It's like, that's the best they could do? Just overwrite the OT by doing it all again? That's the most counterproductive thing you could've done for the Star Wars story in-universe. They could've done anything else...literally ANYTHING else, to push the story forward in new directions. A new threat, a new conflict, a new scenario to divide the galaxy, and really enforce a distinct setting for the story...the potential was boundless.

    That's what REALLY irks me about these films overturning ROTJ. They didn't revive the Empire or bring back the old characters to venture into new narrative or in-universe territory.
     
  18. eeprom

    eeprom Force Sensitive

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    I imagine it’s more a testament to business acumen than creative capacity. It strikes me as a decision driven by fear of failure over any sort of inspiration. Disney spent $4 billion dollars on an IP whose previous outings had garnered mixed receptions. So they thought it best to emulate the state of the brand when it was at its most universally revered. The staggering success of TFA was vindication for that decision I bet.

    An entire generation’s worth of imagination, the most creative minds in the industry, limitless resources at their disposal, and they went with a ‘re-quel’ . . . bummer. I expect they’ve managed a handy return-on-investment at this point though :) Meh, it is what it is.
     
  19. Darth_Nobunaga

    Darth_Nobunaga Rebel General

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    Thing is, they didn't need to play it safe to make their money back. People would've seen it regardless. I have a hard time believing that if they had essentially kickstarted the new Star Wars films in a new era and with a completely unrelated conflict---essentially what Rian's greenlit trilogy is reportedly supposed to be---people still would have shown up in droves to watch it. The brand alone, the promise of a new Star Wars entry in over a decade, would've brought in hordes of paying customer and mountainous hype regardless.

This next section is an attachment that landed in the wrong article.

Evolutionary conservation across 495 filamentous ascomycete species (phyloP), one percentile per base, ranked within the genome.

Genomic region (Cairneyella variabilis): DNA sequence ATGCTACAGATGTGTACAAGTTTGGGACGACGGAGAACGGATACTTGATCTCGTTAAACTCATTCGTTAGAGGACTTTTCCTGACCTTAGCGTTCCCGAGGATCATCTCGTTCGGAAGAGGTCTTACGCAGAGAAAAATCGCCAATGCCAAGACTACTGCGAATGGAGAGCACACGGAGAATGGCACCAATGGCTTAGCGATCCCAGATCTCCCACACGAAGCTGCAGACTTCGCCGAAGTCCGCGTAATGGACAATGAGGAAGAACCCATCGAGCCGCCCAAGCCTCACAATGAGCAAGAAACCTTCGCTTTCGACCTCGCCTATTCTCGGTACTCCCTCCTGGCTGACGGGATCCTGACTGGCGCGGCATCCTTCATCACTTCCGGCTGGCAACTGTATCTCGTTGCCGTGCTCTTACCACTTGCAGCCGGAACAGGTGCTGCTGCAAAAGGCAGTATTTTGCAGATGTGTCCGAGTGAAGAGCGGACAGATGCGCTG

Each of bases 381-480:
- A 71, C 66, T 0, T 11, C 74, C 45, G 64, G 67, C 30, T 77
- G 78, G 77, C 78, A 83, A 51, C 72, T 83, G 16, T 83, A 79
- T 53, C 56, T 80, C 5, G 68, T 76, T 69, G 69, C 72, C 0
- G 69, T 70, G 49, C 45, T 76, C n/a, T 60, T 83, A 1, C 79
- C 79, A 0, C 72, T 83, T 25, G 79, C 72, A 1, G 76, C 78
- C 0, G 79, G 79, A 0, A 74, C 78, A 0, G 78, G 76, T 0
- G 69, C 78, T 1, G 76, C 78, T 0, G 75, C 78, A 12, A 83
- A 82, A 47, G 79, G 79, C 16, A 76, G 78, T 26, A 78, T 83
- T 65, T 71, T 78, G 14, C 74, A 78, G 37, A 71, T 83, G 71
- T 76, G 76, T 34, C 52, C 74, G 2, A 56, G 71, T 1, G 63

No. The reason I think they went with the "ape everything from the OT" approach is because they didn't have a plan past Ep. 7, not because they were afraid to take any narrative risks. Disney and Lucasfilm themselves have admitted to this: they wanted these movies out, made as soon as possible, and with a guarantee of profit. That meant that they were going to be shoveled out as profit-satisfiers, not entries building off each other with a purpose to serve in the grander story of previous six films: they wouldn't go anywhere new, or tackle some new conflict or era...that would've meant teetering even an inch off of the established tropes and motifs cemented in the OT, which they didn't think they could afford. And now the films are out, and they've made money---so the shareholders have gotten their short-term goals accomplished. But the story? The universe? The continuity and progression of the franchise? It was compromised severely to make a safe product that would guarantee money.